US sets up fund that could transfer frozen billions to Afghanistan if conditions are met

Sep 14, 2022, 5:56 AM
Afghan men walk past the blue dome of a mosque a day after the blast in the outskirts of Kabul on A...
Afghan men walk past the blue dome of a mosque a day after the blast in the outskirts of Kabul on August 18, 2022. - The death toll from a blast which ripped through a mosque packed with worshippers in the Afghan capital Kabul on August 17, has risen to 21, police said. (Photo by Wakil KOHSAR / AFP) (Photo by WAKIL KOHSAR/AFP via Getty Images)
(Photo by WAKIL KOHSAR/AFP via Getty Images)

(CNN) — The Biden administration has worked with Switzerland and Afghan economists to set up a new fund that could eventually serve as a mechanism to put billions of dollars in frozen Afghan money to use to promote economic stability in the country, according to two senior US officials.

The US is moving $3.5 billion to the new “Afghan Fund,” but officials said they won’t release the money imminently because there is no trusted institution in Afghanistan to guarantee the funds will benefit the Afghan people, the officials said.

Transferring these funds to the Afghan central bank will depend on two key factors: responsible management of the bank and assurances that the funds will not be diverted to terrorists or criminals, the officials added.

“We do not have that confidence today,” said a senior US official. At minimum the Afghan central bank will need to “demonstrate its independence from political influence and interference.” It will also need to demonstrate it has “instituted adequate anti-money laundering and countering the financing of terrorism controls” and “complete a third party needs assessment and onboard a reputable third party monitoring,” the official explained.

The US has been clear in telling the central bank — known as the Da Afghanistan Bank (DAB) — what steps it would need to take and reiterated those steps in a letter this week from the United States deputy secretary of the Treasury, which CNN reviewed. The letter cites the need for the DAB to demonstrate independence from Taliban influence and interference, among other expectations.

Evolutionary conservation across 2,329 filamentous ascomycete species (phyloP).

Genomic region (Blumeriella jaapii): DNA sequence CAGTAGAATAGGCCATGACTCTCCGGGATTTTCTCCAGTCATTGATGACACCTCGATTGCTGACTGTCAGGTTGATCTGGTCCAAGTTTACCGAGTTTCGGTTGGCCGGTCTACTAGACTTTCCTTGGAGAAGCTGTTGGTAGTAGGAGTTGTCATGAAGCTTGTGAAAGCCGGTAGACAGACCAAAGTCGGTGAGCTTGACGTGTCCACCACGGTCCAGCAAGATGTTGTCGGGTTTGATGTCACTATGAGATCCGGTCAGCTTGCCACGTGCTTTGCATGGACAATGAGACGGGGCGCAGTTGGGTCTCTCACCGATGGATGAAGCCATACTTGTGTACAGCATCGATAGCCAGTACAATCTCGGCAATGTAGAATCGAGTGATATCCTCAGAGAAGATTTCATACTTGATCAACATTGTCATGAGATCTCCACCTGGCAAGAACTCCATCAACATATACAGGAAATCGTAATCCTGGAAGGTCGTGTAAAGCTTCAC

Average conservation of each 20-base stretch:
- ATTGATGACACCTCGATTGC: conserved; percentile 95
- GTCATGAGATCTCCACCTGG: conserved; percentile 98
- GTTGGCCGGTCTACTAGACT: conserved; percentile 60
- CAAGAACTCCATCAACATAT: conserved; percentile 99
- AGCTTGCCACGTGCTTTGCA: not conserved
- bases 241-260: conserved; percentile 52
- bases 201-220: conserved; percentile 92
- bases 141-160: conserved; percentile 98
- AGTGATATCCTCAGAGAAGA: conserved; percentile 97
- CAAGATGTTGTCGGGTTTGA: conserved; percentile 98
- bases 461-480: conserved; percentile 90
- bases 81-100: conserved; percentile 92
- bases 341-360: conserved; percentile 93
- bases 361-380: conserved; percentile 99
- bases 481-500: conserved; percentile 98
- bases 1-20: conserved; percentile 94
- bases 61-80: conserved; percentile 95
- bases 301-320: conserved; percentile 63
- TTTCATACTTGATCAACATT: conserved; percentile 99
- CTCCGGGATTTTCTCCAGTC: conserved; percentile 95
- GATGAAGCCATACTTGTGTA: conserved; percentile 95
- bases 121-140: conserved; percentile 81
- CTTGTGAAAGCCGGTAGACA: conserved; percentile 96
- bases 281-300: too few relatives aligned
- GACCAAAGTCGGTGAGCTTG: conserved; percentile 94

Earlier this year President Joe Biden signed an executive order allowing for the $7 billion in frozen assets from Afghanistan’s central bank to eventually be distributed inside the country and to potentially fund litigation brought by families of victims of the September 11, 2001, terror attacks. The funds were frozen by the US government after the Afghan government collapsed last year and the Taliban took over control of the country.

Afghanistan — now under Taliban control for over a year — is facing a potential economic catastrophe. Lawmakers have pushed the Biden administration to release the funds in order to keep the country running, for necessities such as paying teacher salaries. Last month, the UN said that the humanitarian support being provide to the country is not enough to sustain its economy.

The timing of when the central bank could meet the expectations laid out is hard to estimate, US officials said this week. In recent months US officials have said that recapitalization of the Afghan central bank is not a “near-term option.”

Setting up the new fund would enable the funds to flow quickly once the necessary steps are taken.

“The people of Afghanistan face humanitarian and economic crises born of decades of conflict, severe drought, COVID-19, and endemic corruption,” said Wendy Sherman, US deputy secretary of state. “Today, the United States and its partners take an important, concrete step forward in ensuring that additional resources can be brought to bear to reduce suffering and improve economic stability for the people of Afghanistan while continuing to hold the Taliban accountable.”

The fund’s board will consist of a US and Swiss government official, as well as two Afghan economic experts. The Taliban is not part of this financing mechanism, the officials emphasized.

Still, the US remains in contact with the Taliban for “pragmatic engagement” in support of the Afghan people and to advance America’s interests, one of the senior US officials said.

By setting up this mechanism the US is making it clear that they intend to get the frozen funds to the Afghan people if the DAB can take the necessary steps, though they do not intend to recognize the Taliban which is currently leading the country.

“I think relief organizations as well as countries that care about Afghans have sought to continue to work with almost 500,000 civil servants that continue to work on behalf of the people that includes teachers and includes health workers includes engineers, and it’ll include depth technocrats as well,” said the senior US official.

The-CNN-Wire™ & © 2022 Cable News Network, Inc., a Warner Bros. Discovery Company. All rights reserved.

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US sets up fund that could transfer frozen billions to Afghanistan if conditions are met